An abundance of deer is bad news for a Washington, D.C. park—but there's a solution.     Photo: Harvey Barrison/Flickr

Venison for the Homeless

Thanks to booming deer population

Rock Creek Park, a 2,000-acre park that bisects Washington, DC, has seen a recent boom in its deer population. According to the New York Times, an estimated 320 deer live in the park, and this large population is threatening much of the area's vegetation. 

The National Park Service wants to diminish the population from 77 deer per square mile to 20 per square mile and has been soliciting a team of sharpshooters to stealthily kill the deer during the night.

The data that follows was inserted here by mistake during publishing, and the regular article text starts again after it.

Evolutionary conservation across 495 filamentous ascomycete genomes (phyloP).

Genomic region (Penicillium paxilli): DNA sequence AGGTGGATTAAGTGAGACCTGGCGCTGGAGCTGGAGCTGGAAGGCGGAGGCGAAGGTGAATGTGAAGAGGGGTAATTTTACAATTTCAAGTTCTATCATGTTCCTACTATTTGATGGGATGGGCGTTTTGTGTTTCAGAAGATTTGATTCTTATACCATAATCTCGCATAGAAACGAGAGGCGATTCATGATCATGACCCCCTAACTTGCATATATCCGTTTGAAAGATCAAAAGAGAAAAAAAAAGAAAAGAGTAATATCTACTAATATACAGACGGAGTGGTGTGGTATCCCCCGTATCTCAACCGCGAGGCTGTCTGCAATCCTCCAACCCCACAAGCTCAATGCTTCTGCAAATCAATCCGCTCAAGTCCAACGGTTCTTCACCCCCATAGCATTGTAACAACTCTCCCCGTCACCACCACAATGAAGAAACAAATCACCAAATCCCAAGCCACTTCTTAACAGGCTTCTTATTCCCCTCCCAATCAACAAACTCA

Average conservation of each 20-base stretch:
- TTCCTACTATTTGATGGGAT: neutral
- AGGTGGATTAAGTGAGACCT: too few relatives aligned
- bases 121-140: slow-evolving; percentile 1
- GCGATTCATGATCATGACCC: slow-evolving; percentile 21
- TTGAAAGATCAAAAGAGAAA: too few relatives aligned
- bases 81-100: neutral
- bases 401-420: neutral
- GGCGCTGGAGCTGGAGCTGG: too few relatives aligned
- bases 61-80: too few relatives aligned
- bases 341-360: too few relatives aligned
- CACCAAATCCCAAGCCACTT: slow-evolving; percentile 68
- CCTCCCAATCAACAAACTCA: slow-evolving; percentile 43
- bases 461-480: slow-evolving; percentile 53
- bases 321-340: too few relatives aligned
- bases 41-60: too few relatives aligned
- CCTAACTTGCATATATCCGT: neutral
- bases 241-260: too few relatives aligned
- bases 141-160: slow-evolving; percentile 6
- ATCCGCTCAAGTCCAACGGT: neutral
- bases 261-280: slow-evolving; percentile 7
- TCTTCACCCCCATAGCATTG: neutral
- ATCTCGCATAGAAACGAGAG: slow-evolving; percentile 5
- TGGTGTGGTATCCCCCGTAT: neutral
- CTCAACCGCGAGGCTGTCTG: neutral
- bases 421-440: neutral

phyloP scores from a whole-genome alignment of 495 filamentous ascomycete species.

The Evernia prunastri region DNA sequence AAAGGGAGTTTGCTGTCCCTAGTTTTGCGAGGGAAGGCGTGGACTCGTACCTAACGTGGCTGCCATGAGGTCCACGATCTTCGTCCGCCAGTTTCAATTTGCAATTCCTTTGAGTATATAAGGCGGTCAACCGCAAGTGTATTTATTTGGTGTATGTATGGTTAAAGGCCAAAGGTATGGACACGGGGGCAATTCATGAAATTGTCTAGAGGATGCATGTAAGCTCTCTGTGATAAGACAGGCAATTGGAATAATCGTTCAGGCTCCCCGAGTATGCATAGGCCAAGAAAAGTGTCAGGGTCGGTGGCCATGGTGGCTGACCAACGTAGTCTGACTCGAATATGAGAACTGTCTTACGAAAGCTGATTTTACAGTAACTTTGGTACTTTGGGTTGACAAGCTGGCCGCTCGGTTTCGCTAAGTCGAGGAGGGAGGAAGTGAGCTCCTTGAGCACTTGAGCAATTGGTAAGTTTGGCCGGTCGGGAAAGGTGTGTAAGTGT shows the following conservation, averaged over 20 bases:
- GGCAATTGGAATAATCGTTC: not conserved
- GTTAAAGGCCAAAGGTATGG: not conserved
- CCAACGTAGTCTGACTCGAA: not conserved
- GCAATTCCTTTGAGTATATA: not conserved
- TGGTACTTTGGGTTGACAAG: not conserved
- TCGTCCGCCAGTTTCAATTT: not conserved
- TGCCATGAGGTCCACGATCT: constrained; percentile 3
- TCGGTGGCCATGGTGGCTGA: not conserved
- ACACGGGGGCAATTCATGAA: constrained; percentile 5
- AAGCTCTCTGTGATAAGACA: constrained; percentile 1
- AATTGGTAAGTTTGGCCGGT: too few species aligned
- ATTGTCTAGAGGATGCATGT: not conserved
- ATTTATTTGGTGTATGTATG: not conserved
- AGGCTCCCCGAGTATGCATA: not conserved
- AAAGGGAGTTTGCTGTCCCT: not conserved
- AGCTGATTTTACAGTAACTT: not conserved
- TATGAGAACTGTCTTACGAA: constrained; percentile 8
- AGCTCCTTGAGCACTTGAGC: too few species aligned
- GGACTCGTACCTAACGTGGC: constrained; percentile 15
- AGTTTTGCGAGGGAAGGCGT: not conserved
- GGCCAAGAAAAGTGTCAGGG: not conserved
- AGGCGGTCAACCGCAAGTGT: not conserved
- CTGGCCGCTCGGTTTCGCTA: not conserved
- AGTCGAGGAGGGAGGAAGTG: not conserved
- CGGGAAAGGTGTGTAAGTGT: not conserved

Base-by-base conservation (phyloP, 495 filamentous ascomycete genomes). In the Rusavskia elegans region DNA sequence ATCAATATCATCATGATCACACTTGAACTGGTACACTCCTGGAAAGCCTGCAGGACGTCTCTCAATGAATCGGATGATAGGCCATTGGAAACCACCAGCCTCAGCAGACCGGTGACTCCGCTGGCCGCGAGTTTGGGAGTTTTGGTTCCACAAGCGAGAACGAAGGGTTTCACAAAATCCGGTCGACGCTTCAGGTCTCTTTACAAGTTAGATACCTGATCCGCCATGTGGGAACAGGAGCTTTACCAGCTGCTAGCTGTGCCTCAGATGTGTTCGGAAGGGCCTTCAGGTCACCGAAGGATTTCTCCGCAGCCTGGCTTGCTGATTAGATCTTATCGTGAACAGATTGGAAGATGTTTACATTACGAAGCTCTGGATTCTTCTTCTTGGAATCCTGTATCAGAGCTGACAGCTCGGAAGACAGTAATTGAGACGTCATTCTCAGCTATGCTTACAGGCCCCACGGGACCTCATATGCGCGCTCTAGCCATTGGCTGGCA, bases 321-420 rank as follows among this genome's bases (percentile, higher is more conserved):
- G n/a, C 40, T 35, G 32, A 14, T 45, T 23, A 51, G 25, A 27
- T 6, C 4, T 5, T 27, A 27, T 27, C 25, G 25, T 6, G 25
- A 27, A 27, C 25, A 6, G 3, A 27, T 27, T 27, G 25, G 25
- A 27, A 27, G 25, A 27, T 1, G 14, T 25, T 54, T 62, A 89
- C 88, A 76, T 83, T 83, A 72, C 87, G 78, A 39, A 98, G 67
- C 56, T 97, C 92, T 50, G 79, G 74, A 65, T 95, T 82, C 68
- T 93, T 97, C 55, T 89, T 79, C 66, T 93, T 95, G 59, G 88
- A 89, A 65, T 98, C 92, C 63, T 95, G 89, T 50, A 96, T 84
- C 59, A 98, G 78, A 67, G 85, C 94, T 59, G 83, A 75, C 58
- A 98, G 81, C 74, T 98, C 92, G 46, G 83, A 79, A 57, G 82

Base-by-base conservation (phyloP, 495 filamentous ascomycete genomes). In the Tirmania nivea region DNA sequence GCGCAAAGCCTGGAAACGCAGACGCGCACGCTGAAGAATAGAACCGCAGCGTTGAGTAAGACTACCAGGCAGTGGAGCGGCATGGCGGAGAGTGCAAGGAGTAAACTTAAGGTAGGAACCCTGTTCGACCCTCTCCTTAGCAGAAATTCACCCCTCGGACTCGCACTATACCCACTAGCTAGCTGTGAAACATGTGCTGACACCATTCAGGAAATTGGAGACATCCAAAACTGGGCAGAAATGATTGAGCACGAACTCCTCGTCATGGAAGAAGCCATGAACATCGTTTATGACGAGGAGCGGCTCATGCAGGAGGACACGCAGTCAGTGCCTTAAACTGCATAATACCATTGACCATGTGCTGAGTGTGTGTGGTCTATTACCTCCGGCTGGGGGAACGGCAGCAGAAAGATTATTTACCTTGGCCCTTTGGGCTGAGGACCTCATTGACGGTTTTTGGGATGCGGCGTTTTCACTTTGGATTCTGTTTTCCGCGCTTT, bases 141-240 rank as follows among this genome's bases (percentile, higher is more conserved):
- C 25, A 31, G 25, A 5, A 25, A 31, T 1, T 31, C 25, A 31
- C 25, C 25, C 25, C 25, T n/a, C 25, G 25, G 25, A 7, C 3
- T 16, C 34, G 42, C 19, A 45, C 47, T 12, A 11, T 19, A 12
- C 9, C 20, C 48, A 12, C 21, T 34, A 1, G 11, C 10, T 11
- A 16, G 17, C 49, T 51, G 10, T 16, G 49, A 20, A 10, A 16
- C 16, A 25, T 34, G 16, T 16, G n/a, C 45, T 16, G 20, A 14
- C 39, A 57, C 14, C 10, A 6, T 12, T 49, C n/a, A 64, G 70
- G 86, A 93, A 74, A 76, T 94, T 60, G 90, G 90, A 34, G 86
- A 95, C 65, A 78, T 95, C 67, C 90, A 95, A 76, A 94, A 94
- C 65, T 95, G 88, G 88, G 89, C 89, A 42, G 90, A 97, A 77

However, all that deer meat does not go to waste. The venison is inspected and given to D.C. Central Kitchen, an organization that distributes the meat to shelters and centers in need across the city. In the past year, the park has donated almost 4,000 pounds of venison to the kitchen. Although many people are shocked because of where the meat comes from, April Hanson, the case manager at a substance abuse program simply says, "As long as [my patients] get to eat."